Some Contributions of Applied Psychohistorical Poetry to Imagining and Understanding a World at the Edge – Howard Stein


What happens when catastrophic world destruction fantasies, long associated with individuals afflicted with schizophrenia, and tribes or nations experiencing devastating identity loss, becomes possible if not likely for the entire human species if not for most life on earth? One way that psychohistorians can grapple with this unimaginable-become-imaginable reality is through applied poetry. The presenter will read, discuss, and facilitate discussion of poetry, most of which is his own, that attempts to enter into and immerse both poet and reader/listener in a world you cannot make up; and to help make sense (interpretation, explanation) of that lived experience.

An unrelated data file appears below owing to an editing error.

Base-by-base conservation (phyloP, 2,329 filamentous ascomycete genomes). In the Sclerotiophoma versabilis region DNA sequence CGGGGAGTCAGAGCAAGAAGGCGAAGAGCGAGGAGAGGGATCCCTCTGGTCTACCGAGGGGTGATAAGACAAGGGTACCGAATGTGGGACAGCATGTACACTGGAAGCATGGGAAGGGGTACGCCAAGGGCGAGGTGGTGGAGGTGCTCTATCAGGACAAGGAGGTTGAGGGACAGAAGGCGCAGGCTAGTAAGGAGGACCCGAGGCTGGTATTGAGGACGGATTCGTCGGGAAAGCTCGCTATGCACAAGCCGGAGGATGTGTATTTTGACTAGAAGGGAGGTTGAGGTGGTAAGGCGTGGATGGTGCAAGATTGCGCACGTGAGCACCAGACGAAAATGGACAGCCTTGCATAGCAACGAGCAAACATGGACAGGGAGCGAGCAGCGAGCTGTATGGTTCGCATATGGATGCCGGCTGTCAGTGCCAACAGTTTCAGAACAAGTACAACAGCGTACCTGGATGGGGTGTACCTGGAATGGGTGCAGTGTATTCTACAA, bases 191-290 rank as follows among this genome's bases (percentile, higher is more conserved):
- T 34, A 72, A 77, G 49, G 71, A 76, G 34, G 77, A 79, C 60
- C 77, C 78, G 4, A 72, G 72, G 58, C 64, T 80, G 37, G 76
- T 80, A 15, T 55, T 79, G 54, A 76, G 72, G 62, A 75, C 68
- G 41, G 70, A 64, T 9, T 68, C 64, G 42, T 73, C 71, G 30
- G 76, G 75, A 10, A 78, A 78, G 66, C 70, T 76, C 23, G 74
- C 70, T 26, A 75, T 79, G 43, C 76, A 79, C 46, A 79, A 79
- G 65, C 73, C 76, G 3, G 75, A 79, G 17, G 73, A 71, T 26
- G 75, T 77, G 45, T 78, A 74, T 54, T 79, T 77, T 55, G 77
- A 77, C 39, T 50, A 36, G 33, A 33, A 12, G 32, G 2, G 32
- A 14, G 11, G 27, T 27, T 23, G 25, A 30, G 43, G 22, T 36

Short bio:

Howard F. Stein, an applied, psychoanalytic, medical, and organizational anthropologist, psychohistorian, organizational consultant, and poet, is Professor Emeritus in the Department of Family and Preventive Medicine, University of Oklahoma Health Sciences Center, Oklahoma City, OK, USA, where he taught for nearly 35 years. He has published numerous articles, chapters, and 35 books. He has published 11 books and chapbooks of poetry, of which the most recent are Presence — Poems from Ghost Ranch (2020), Centre and Circumference (2018), and Light and Shadow (2nd edition, 2018). Finishing Line Press has published five of his chapbooks. He can be reached at